The volatility sweeping financial markets in the last quarter of 2018 slammed U.S. banking stocks. Though many sectors that fueled the bull market are in the red, banks would be first in the line of fire if the recession hits the economy.
Even as most economists see little risk of a near-term recession, investors are spooked by the yield curve inversion, a development in the bond market in which long-term rates are lower than short-term rates.
This is considered an ominous sign for banks, which pay less to short-term depositors and charge more on their long-term lending. When the yield curve steepens, banks can take advantage of a bigger spread between the rate at which they borrow money and the rate at which they lend.
SPDR S&P Bank ETF Daily Chart
This has hit hard the U.S. banking stocks, pushing them into the bear market. The SPDR S&P Bank ETF was down about 15% from its 52-week high.
Some of the nation’s largest lenders, including Morgan Stanley (NYSE:MS), Goldman Sachs (NYSE:GS) and Citigroup (NYSE:NYSE:C) were trading at their lowest levels since early 2017 on Thursday, giving back the gains they made during the past two years, fueled by President Donald Trump’s election and his tax cuts.
A possibility of a prolonged U.S.-China trade war is another factor that’s triggering a sharp selloff in the banking stocks. Though Asia doesn’t make a big portion of banks’ revenue, these companies are usually the first to suffer from slowing economic growth, credit contraction and companies going under.
In this uncertain global environment, it’s better for investors to avoid banking stocks for the next 3 to 6 months. In our view, the top U.S. banks have reached the peak in the current economic cycle and it’s going to be a bumpy ride going forward.
Beyond macro risks, some banking stocks are under pressure due to their company-specific risks.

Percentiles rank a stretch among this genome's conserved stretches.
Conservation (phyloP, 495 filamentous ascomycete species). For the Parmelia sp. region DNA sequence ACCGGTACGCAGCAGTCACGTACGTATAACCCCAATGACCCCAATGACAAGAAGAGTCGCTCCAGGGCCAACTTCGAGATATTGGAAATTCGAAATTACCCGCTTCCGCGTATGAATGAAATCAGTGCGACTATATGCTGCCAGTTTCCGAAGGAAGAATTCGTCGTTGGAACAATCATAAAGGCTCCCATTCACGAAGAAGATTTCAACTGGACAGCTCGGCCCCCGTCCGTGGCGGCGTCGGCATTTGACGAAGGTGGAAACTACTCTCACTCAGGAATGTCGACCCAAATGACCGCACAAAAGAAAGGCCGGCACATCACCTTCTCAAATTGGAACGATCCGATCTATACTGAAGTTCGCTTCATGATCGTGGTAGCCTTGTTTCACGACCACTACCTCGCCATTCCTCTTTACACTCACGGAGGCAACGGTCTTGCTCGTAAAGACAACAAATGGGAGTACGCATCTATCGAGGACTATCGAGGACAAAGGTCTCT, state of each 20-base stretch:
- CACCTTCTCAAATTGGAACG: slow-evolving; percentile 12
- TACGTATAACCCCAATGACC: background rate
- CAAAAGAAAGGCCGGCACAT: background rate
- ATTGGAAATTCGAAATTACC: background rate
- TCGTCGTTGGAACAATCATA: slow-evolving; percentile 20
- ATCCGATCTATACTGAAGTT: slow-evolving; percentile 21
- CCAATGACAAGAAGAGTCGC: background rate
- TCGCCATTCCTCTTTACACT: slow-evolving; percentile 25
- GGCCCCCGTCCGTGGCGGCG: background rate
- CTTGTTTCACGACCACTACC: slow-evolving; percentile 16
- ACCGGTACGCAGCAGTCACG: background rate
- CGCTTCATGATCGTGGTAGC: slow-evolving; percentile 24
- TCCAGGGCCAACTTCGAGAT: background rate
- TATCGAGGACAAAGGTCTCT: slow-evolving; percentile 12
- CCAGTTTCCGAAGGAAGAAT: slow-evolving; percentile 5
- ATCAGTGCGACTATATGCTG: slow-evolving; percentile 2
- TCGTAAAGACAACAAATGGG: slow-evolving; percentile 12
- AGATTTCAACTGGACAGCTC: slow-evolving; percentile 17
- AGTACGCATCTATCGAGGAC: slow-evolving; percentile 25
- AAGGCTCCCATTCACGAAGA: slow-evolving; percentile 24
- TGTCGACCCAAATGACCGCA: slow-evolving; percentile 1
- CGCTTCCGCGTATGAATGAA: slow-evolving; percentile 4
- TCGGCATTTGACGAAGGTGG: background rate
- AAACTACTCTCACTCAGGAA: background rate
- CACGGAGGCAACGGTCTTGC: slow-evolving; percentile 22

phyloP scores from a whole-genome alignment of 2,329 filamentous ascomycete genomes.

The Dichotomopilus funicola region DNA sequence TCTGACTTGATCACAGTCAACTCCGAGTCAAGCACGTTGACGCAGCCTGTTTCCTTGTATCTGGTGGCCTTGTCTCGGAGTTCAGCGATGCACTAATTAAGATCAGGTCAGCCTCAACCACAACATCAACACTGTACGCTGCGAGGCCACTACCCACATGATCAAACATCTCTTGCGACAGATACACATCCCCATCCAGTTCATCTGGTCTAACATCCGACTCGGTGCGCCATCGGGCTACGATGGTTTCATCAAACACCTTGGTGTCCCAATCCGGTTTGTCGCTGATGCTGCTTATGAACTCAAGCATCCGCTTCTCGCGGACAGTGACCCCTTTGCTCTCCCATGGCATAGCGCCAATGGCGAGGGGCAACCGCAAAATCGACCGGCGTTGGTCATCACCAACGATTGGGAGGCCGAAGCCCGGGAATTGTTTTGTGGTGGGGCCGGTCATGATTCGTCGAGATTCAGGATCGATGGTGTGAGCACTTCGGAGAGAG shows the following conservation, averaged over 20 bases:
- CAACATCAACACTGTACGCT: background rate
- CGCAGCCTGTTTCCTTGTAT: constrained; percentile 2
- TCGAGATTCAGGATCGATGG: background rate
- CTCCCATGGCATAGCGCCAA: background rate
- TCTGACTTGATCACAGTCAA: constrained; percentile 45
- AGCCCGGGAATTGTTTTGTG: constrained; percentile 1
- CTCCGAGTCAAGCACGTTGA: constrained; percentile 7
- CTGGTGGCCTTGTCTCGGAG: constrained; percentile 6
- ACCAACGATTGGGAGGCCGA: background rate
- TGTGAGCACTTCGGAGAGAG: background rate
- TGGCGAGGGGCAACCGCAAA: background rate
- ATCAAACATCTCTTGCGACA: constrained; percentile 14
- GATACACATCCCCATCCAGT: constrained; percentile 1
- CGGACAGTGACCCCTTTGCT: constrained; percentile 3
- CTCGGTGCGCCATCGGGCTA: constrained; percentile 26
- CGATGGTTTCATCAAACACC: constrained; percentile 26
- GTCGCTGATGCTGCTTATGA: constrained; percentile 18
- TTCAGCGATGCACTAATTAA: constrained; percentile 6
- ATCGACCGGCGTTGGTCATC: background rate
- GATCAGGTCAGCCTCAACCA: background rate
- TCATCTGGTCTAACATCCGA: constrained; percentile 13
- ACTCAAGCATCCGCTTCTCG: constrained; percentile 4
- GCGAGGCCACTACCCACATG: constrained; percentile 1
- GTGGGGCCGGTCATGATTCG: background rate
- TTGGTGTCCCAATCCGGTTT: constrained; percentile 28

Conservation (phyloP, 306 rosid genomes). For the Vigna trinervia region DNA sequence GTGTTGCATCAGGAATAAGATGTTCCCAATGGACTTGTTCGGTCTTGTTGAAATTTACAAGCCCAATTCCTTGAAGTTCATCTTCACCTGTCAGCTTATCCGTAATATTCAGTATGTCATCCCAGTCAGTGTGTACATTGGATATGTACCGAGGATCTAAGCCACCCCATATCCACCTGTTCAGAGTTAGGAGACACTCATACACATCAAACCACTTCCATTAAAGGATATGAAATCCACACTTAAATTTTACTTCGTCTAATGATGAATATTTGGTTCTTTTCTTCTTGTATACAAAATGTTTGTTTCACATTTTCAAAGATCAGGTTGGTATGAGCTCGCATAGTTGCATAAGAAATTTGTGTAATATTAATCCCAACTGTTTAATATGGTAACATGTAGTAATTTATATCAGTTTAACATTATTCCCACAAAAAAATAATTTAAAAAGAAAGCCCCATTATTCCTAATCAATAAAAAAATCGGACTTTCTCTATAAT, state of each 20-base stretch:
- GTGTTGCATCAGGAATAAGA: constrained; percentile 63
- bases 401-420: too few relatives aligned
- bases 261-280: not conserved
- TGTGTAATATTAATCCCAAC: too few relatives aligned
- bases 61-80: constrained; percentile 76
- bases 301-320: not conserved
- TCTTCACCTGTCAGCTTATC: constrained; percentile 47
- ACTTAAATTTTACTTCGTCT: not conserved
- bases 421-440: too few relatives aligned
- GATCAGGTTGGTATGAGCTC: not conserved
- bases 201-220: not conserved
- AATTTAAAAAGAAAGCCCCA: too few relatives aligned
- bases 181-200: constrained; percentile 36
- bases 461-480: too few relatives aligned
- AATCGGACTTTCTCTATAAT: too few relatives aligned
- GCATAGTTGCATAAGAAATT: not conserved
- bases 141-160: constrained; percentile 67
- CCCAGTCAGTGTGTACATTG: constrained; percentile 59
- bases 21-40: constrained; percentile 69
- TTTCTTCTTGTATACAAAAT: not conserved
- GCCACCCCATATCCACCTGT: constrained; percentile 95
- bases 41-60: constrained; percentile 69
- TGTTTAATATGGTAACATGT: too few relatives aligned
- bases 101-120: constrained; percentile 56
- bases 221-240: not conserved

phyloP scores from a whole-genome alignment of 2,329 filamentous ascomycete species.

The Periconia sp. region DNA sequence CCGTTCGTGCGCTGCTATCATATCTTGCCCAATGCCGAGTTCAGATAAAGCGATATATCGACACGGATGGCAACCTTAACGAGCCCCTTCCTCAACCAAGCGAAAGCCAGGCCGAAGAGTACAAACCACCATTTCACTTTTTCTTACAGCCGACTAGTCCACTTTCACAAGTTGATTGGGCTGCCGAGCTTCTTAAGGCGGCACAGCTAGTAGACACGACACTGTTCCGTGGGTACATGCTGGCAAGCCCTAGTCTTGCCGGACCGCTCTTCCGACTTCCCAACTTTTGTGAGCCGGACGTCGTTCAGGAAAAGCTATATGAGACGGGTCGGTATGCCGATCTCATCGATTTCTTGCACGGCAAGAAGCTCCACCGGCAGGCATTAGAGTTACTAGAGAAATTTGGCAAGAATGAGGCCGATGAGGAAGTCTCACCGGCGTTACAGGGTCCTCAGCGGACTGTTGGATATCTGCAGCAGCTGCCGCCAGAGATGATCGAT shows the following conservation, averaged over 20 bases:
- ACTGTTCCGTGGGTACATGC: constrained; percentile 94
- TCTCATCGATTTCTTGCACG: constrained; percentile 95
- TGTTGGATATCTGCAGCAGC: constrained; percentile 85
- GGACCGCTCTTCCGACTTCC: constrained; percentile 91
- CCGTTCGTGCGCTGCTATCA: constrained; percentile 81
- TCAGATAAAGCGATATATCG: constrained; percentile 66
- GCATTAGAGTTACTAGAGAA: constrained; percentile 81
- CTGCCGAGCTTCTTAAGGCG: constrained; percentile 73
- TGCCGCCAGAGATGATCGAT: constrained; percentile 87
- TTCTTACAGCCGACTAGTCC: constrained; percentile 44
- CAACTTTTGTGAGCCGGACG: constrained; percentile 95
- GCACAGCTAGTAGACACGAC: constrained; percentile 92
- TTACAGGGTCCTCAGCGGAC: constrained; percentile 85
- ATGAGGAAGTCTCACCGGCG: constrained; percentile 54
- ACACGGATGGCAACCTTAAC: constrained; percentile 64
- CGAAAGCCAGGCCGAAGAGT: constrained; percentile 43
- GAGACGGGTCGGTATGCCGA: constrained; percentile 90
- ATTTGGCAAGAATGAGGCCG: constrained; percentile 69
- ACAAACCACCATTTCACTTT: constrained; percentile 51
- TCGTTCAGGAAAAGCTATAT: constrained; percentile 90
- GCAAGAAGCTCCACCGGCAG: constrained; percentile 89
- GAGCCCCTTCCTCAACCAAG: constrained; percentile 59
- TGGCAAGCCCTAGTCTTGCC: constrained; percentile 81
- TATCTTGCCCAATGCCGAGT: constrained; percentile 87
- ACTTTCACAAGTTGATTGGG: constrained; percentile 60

Goldman Sachs, for example, has tumbled about 30% from a record high in mid-March. About half of the decline occurred in the past month, as investors worried about the costs and reputational damage the investment bank may incur over its involvement in Malaysia’s corruption scandal.
Once the dust has settled and the global economic picture becomes clear, we like Citi and JPMorgan (NYSE:JPM).
Citi’s financial metrics have improved a lot under the CEO Michael Corbat. His sustained cost cutting during the past six years have begun to reflect in the lender’s rapidly improving efficiency ratio, or expenses as a percentage of revenue. This metric has come in at less than 60% for the past three years, making it the only major bank able to maintain such a winning streak.
For investors who are keen to buy some quality banks once the bottom is reached, Canadian top lenders also have a great long-term appeal.
The nation’s top lenders, such as Royal Bank Of Canada (NYSE:RY) and Toronto Dominion Bank (TO:TD), are better positioned than their U.S. counterparts to weather any storm due to their balance-sheet strength and the country’s better risk management controls.
That strength was displayed during the 2008 financial crisis when Canadian lenders emerged largely unscathed. In the current downturn, too, Canadian lenders are outperforming their U.S. peers with much smaller losses.
Investors should avoid buying banking stocks in the current market downturn as we see further losses amid a worsening macro environment. Citibank, JPMorgan and top Canadian lenders are our favorite picks once the long end of the yield curve steepens, clearing the way for a rebound in the banking stocks.